It was a throwaway line at the end of a speech Jamie Dimon gave at an investor conference hosted by Goldman Sachs.
A more diplomatic chief, or at least a more cautious one, would have ducked when someone in the audience asked Dimon, the CEO of JPMorgan Chase, for his opinion on populist anger aimed at the big bank. But then these days Dimon seems to relish playing the role of hero to his Wall Street compadres—like in June, when he publicly confronted Ben Bernanke after a speech, accusing the Fed chairman and his fellow policymakers of overreacting to the 2008 subprime collapse.
At the Goldman Sachs event on Wednesday, he defended himself and his fellow poobahs with an answer that was as tone-deaf as it was brain-dead, "Acting like everyone who's been successful is bad and that everyone who is rich is bad,” he said. “I just don't get it."
Actually, the populist animus has been aimed almost exclusively at the country’s biggest banks and at others in the financial sector, not the rich in general. And it’s not success that has been the target of the Occupy Wall Streeters and others but instead the behavior of JPMorgan and the other big banks—their behavior and also their failings.
Through reckless behavior, big banks helped bring the global economy to its knees in 2008, and yet those in charge have suffered no reprisals, financial or otherwise, for their sins—another major source of resentment.
JPMorgan offers a huge case in point. The bank played a central role in the subprime disaster that caused so much misery for so many. Through its subprime arm, Chase Home Finance, the bank fed the subprime machine by originating billions of dollars of subprime home loans a year—$12 billion just in 2006, the year the subprime-mortgage orgy reached its peak.
And the bank, through JPMorgan Mortgage Acquisitions, was a huge player on the other side of the equation as well. JPMorgan Acquisitions snapped up $18 billion in subprime loans in 2006 alone, holding on to them long enough to pay a rating agency to stamp them Triple-A before selling them in bundles to pension funds, municipalities, and others—with disastrous results.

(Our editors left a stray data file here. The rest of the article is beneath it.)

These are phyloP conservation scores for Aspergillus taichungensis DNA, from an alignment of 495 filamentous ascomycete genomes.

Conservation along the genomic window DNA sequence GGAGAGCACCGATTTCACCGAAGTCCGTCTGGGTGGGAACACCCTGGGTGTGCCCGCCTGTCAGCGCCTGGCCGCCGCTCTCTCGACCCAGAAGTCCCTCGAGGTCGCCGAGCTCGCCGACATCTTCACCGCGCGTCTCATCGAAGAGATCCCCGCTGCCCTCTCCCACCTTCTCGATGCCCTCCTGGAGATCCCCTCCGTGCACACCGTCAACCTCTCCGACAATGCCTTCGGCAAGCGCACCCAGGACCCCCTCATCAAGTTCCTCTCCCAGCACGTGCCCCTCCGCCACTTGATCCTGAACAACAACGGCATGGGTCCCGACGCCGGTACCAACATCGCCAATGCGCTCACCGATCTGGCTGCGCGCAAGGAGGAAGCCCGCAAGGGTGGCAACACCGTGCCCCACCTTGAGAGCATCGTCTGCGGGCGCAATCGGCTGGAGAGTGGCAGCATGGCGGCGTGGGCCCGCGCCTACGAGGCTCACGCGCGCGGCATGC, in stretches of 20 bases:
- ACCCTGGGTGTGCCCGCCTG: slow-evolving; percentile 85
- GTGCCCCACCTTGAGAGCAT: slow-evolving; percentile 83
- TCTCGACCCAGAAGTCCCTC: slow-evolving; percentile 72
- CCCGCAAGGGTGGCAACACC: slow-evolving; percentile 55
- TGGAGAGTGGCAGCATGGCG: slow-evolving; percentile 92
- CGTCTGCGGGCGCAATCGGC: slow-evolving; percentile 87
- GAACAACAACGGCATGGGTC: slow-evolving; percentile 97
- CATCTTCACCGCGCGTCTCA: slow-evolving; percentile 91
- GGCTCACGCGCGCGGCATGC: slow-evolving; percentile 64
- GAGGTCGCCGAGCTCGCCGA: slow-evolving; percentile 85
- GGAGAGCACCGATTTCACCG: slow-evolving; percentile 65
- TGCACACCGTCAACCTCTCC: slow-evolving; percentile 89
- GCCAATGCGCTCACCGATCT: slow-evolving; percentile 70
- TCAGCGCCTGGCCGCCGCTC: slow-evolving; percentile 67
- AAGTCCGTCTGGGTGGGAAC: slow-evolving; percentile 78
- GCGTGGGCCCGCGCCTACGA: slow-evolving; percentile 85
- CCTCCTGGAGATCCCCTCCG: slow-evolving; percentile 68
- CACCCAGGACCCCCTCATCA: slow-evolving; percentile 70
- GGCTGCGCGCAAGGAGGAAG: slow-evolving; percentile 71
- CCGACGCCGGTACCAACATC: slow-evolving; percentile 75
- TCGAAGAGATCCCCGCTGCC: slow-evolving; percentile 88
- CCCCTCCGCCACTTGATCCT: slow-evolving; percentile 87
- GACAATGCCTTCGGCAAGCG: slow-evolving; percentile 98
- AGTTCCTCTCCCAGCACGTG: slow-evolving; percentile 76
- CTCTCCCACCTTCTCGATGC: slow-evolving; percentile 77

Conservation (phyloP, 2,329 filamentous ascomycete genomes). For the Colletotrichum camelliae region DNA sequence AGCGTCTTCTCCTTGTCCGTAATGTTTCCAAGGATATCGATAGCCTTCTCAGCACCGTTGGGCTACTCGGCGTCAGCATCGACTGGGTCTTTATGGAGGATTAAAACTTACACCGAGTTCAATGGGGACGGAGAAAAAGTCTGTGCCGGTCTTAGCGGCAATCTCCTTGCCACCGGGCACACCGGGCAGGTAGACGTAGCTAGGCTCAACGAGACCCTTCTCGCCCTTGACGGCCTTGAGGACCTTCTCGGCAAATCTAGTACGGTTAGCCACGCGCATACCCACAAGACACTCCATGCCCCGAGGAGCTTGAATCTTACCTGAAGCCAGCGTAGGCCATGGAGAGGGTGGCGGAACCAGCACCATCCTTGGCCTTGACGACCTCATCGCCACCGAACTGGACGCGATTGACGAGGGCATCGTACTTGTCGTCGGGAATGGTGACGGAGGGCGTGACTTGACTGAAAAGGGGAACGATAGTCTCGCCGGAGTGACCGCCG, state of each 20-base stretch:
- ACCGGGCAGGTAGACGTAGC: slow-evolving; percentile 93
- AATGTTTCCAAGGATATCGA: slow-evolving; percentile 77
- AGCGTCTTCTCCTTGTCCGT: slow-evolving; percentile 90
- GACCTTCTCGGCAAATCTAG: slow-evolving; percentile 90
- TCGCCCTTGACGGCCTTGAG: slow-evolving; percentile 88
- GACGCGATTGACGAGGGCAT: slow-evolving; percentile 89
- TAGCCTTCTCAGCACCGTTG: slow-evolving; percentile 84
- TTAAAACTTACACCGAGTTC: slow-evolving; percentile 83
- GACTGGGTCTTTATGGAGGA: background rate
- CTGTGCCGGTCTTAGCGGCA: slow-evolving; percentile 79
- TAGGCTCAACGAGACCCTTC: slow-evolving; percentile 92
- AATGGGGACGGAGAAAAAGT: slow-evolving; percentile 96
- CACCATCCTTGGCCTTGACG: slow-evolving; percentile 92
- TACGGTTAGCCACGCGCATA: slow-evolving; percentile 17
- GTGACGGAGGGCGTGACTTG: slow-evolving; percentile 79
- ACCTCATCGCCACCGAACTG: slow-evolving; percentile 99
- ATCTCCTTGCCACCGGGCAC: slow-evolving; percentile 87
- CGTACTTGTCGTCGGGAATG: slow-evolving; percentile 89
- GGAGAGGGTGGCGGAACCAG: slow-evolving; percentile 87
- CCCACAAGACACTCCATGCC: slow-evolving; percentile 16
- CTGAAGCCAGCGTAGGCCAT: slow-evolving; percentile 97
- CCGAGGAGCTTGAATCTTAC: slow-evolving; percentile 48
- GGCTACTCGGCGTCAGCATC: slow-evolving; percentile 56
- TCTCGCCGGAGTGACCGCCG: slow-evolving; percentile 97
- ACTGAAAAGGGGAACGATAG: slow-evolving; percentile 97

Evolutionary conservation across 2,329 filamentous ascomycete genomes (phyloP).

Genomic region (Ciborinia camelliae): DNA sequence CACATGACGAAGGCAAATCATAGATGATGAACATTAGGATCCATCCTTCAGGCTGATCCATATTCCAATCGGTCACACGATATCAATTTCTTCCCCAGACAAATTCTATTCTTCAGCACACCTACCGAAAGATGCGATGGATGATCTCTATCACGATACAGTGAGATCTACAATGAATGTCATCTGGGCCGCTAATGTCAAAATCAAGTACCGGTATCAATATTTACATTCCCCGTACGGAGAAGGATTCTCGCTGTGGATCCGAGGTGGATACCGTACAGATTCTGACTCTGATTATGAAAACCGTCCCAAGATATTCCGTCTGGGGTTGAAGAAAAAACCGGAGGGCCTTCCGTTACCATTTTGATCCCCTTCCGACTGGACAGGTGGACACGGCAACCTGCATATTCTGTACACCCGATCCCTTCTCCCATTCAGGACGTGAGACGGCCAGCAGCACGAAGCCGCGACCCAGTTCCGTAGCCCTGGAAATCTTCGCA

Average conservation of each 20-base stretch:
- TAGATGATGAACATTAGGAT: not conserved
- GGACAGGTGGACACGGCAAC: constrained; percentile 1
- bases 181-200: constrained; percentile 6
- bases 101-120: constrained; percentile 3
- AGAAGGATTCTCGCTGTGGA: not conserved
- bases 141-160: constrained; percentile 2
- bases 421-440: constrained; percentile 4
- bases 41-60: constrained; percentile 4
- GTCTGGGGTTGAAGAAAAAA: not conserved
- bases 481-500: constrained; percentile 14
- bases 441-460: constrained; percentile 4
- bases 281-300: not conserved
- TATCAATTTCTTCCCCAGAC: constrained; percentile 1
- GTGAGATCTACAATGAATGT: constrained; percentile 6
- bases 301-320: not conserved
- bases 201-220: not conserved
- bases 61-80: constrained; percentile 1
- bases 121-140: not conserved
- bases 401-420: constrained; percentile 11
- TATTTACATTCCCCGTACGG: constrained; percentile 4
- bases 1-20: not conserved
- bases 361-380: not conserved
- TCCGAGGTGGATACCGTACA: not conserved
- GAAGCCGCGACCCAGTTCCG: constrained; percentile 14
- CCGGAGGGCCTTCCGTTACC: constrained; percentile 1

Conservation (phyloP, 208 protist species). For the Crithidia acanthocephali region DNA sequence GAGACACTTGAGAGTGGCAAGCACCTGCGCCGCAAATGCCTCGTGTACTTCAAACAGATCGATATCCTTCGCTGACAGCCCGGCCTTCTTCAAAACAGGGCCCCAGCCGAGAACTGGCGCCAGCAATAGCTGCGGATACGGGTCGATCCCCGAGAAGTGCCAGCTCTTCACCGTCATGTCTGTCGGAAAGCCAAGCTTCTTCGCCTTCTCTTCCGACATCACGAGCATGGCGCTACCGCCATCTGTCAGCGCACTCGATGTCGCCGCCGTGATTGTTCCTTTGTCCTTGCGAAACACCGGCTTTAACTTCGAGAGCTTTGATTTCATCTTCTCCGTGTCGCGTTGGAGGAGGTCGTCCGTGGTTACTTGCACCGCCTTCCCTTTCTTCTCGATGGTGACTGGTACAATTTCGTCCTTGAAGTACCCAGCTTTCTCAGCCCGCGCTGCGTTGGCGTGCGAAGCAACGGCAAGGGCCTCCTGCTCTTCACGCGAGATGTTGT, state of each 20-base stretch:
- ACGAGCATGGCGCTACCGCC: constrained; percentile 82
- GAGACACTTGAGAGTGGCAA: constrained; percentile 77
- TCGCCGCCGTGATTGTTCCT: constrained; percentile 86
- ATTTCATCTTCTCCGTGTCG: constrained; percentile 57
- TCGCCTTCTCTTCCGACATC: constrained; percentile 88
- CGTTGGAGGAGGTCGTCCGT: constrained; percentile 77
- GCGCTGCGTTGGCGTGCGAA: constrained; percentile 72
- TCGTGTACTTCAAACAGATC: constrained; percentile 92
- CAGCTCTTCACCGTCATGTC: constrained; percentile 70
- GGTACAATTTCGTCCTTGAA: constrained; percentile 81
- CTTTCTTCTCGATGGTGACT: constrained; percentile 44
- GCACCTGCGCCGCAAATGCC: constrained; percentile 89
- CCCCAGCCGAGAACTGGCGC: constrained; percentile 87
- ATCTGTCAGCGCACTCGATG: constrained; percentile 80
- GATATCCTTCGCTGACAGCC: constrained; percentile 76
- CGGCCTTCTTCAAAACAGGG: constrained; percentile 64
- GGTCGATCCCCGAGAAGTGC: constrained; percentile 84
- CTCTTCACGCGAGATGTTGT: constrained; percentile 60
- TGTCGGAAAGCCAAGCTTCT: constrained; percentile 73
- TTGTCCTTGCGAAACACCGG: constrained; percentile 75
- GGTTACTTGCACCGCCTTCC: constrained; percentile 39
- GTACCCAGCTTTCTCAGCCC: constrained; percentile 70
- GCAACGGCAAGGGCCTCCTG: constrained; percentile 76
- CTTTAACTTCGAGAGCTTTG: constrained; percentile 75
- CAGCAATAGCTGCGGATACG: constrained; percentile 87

In the two years following the subprime collapse, JPMorgan Chase took more than $50 billion in losses, mainly on bad subprime mortgages.
That happened on the watch of Dimon, who took charge of JPMorgan Chase in 2004. Also under his tenure, JPMorgan admitted to congressional investigators that it had overcharged 10,000 military families on their mortgages and foreclosed on 54 of them; paid $154 million to settle charges filed by the SEC (without denying or admitting guilt) that it duped its own clients; and paid another $211 million in fines, along with $130 million in restitution, to settle charges that it defrauded local governments in 31 states. There was also the $722 million in fines and restitution payments the bank was forced to make after JPMorgan confederates were caught paying off officials in Jefferson County, Alabama (home to Birmingham), to secure a municipal finance deal that helped lead to the largest government bankruptcy in U.S. history.
For his troubles, Dimon, chairman and CEO of JPMorgan Chase, paid himself $42 million in 2006 and $34 million in 2007. Last year, Dimon received $21 million in compensation—or 900 times more than the $23,000 a year the average Chase teller makes.
As he said it on Wednesday, Dimon apparently believes we generally resent the rich for their success. But Steve Jobs was venerated after his death, despite his billions, and Bill Gates has long ranked high in polls asking people to name the people they most admire—even as the government was accusing him of being a market-crushing monopolist and long before he started earning that kind of respect by devoting most of his time to giving away his money.
The difference is that Jobs and Gates created the companies that earned them their billions. Dimon, by contrast, is a hired gun—an employee paid to run a publicly traded company. Theoretically, shareholders have a say in his compensation, but how good a job he has done seems to bear little resemblance to his pay. Early in 2008, JPMorgan Chase was trading at $45 a share—compared with $33 a share today.
People resent as well the $25 billion in TARP bailout monies JPMorgan Chase received at the end of 2008—while those facing foreclosure have received virtually no help. There’s also the $391 billion in loans JPMorgan received from the Fed in the months after the subprime meltdown, according to a GAO study. JPMorgan and other banks paid virtually no interest on these loans (0.01 percent). But Dimon, never satisfied, has cast Bernanke and the federal government as foes of the big banks.
Dimon is not just any clueless banker popping off with a dunder-headed opinion. He sits on the board of the New York Fed, and once upon a time he was Obama’s best friend in the banking world.
On Wednesday, Dimon said he’s paid his fair share in taxes on the money he has been paid. That’s debatable given the higher tax rates the very wealthy pay in most other industrialized nations—and the much higher tax rate Dimon would have paid as a U.S. citizen until a few decades ago.
But what is clear is that Dimon seems eager for a fight. He’s taken a charge that the banks have abused the country’s trust and turned it into an attack on anyone who has been financially successful. The timing of his comment is no doubt deliberate just as the country is wrestling with the question of what is a fair share for the country’s top earners to pay in taxes—and whether they pay more than their fair share, as they and their Republican allies contend.